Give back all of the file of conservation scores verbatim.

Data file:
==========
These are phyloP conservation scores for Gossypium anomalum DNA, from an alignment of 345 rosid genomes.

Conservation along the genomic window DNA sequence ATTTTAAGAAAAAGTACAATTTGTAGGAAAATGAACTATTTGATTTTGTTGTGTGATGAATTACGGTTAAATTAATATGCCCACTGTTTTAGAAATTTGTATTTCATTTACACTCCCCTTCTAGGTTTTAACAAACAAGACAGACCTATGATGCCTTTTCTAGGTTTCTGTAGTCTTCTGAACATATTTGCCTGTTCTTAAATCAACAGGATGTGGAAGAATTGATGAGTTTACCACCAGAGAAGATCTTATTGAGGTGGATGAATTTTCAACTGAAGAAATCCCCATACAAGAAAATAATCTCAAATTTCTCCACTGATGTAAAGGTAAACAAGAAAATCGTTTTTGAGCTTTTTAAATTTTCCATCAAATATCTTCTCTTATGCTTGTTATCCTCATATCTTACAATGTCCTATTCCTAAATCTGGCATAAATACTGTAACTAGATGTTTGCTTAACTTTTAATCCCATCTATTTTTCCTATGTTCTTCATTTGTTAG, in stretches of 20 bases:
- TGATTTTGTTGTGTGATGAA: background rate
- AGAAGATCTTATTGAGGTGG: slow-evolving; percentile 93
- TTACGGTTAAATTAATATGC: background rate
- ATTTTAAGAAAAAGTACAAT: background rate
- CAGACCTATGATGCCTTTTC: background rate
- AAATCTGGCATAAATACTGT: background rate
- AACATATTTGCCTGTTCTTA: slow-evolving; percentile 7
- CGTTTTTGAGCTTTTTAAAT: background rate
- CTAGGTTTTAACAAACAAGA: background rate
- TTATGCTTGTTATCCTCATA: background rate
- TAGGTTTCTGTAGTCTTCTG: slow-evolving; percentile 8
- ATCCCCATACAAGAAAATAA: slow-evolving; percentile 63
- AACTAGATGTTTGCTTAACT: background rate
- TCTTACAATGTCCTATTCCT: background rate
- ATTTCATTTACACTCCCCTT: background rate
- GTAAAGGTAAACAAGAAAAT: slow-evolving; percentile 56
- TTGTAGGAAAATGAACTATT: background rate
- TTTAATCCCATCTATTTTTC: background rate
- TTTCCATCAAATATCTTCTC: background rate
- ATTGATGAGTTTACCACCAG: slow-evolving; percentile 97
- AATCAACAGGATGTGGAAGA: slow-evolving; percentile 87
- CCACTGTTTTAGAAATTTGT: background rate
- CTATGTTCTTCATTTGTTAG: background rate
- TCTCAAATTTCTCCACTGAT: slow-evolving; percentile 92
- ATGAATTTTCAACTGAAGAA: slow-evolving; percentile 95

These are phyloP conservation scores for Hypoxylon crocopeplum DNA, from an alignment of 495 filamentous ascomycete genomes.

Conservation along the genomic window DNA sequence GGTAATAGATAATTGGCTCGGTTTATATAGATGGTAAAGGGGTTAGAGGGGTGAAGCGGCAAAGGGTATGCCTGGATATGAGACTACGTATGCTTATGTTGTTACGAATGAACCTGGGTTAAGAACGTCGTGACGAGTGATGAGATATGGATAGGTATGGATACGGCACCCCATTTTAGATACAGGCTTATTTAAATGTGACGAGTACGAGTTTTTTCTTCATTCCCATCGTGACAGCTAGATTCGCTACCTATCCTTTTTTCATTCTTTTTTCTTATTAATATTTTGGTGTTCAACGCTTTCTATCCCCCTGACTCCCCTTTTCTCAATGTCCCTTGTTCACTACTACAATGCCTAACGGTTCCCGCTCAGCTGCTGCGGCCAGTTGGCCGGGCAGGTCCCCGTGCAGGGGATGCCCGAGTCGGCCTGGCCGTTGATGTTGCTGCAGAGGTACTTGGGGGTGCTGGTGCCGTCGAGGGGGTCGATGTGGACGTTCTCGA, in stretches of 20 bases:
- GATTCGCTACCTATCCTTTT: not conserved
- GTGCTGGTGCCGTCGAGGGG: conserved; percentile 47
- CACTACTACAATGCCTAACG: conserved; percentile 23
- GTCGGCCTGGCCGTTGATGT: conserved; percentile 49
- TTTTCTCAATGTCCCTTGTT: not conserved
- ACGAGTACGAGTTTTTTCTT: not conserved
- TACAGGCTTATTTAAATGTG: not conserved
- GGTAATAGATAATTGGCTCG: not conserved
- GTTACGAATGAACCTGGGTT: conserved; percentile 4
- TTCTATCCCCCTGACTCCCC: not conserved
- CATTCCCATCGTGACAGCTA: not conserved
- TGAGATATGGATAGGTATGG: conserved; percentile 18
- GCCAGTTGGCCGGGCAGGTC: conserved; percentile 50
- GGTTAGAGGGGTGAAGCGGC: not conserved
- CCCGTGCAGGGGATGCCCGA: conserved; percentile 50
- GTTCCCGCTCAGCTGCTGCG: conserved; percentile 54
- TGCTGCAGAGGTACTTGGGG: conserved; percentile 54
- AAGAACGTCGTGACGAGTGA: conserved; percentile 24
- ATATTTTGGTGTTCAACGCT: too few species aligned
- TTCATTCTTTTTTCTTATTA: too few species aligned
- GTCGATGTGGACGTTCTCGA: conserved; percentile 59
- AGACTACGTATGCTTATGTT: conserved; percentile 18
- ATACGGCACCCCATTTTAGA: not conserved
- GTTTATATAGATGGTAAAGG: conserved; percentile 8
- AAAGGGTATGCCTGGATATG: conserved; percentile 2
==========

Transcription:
These are phyloP conservation scores for Gossypium anomalum DNA, from an alignment of 345 rosid genomes.

Conservation along the genomic window DNA sequence ATTTTAAGAAAAAGTACAATTTGTAGGAAAATGAACTATTTGATTTTGTTGTGTGATGAATTACGGTTAAATTAATATGCCCACTGTTTTAGAAATTTGTATTTCATTTACACTCCCCTTCTAGGTTTTAACAAACAAGACAGACCTATGATGCCTTTTCTAGGTTTCTGTAGTCTTCTGAACATATTTGCCTGTTCTTAAATCAACAGGATGTGGAAGAATTGATGAGTTTACCACCAGAGAAGATCTTATTGAGGTGGATGAATTTTCAACTGAAGAAATCCCCATACAAGAAAATAATCTCAAATTTCTCCACTGATGTAAAGGTAAACAAGAAAATCGTTTTTGAGCTTTTTAAATTTTCCATCAAATATCTTCTCTTATGCTTGTTATCCTCATATCTTACAATGTCCTATTCCTAAATCTGGCATAAATACTGTAACTAGATGTTTGCTTAACTTTTAATCCCATCTATTTTTCCTATGTTCTTCATTTGTTAG, in stretches of 20 bases:
- TGATTTTGTTGTGTGATGAA: background rate
- AGAAGATCTTATTGAGGTGG: slow-evolving; percentile 93
- TTACGGTTAAATTAATATGC: background rate
- ATTTTAAGAAAAAGTACAAT: background rate
- CAGACCTATGATGCCTTTTC: background rate
- AAATCTGGCATAAATACTGT: background rate
- AACATATTTGCCTGTTCTTA: slow-evolving; percentile 7
- CGTTTTTGAGCTTTTTAAAT: background rate
- CTAGGTTTTAACAAACAAGA: background rate
- TTATGCTTGTTATCCTCATA: background rate
- TAGGTTTCTGTAGTCTTCTG: slow-evolving; percentile 8
- ATCCCCATACAAGAAAATAA: slow-evolving; percentile 63
- AACTAGATGTTTGCTTAACT: background rate
- TCTTACAATGTCCTATTCCT: background rate
- ATTTCATTTACACTCCCCTT: background rate
- GTAAAGGTAAACAAGAAAAT: slow-evolving; percentile 56
- TTGTAGGAAAATGAACTATT: background rate
- TTTAATCCCATCTATTTTTC: background rate
- TTTCCATCAAATATCTTCTC: background rate
- ATTGATGAGTTTACCACCAG: slow-evolving; percentile 97
- AATCAACAGGATGTGGAAGA: slow-evolving; percentile 87
- CCACTGTTTTAGAAATTTGT: background rate
- CTATGTTCTTCATTTGTTAG: background rate
- TCTCAAATTTCTCCACTGAT: slow-evolving; percentile 92
- ATGAATTTTCAACTGAAGAA: slow-evolving; percentile 95

These are phyloP conservation scores for Hypoxylon crocopeplum DNA, from an alignment of 495 filamentous ascomycete genomes.

Conservation along the genomic window DNA sequence GGTAATAGATAATTGGCTCGGTTTATATAGATGGTAAAGGGGTTAGAGGGGTGAAGCGGCAAAGGGTATGCCTGGATATGAGACTACGTATGCTTATGTTGTTACGAATGAACCTGGGTTAAGAACGTCGTGACGAGTGATGAGATATGGATAGGTATGGATACGGCACCCCATTTTAGATACAGGCTTATTTAAATGTGACGAGTACGAGTTTTTTCTTCATTCCCATCGTGACAGCTAGATTCGCTACCTATCCTTTTTTCATTCTTTTTTCTTATTAATATTTTGGTGTTCAACGCTTTCTATCCCCCTGACTCCCCTTTTCTCAATGTCCCTTGTTCACTACTACAATGCCTAACGGTTCCCGCTCAGCTGCTGCGGCCAGTTGGCCGGGCAGGTCCCCGTGCAGGGGATGCCCGAGTCGGCCTGGCCGTTGATGTTGCTGCAGAGGTACTTGGGGGTGCTGGTGCCGTCGAGGGGGTCGATGTGGACGTTCTCGA, in stretches of 20 bases:
- GATTCGCTACCTATCCTTTT: not conserved
- GTGCTGGTGCCGTCGAGGGG: conserved; percentile 47
- CACTACTACAATGCCTAACG: conserved; percentile 23
- GTCGGCCTGGCCGTTGATGT: conserved; percentile 49
- TTTTCTCAATGTCCCTTGTT: not conserved
- ACGAGTACGAGTTTTTTCTT: not conserved
- TACAGGCTTATTTAAATGTG: not conserved
- GGTAATAGATAATTGGCTCG: not conserved
- GTTACGAATGAACCTGGGTT: conserved; percentile 4
- TTCTATCCCCCTGACTCCCC: not conserved
- CATTCCCATCGTGACAGCTA: not conserved
- TGAGATATGGATAGGTATGG: conserved; percentile 18
- GCCAGTTGGCCGGGCAGGTC: conserved; percentile 50
- GGTTAGAGGGGTGAAGCGGC: not conserved
- CCCGTGCAGGGGATGCCCGA: conserved; percentile 50
- GTTCCCGCTCAGCTGCTGCG: conserved; percentile 54
- TGCTGCAGAGGTACTTGGGG: conserved; percentile 54
- AAGAACGTCGTGACGAGTGA: conserved; percentile 24
- ATATTTTGGTGTTCAACGCT: too few species aligned
- TTCATTCTTTTTTCTTATTA: too few species aligned
- GTCGATGTGGACGTTCTCGA: conserved; percentile 59
- AGACTACGTATGCTTATGTT: conserved; percentile 18
- ATACGGCACCCCATTTTAGA: not conserved
- GTTTATATAGATGGTAAAGG: conserved; percentile 8
- AAAGGGTATGCCTGGATATG: conserved; percentile 2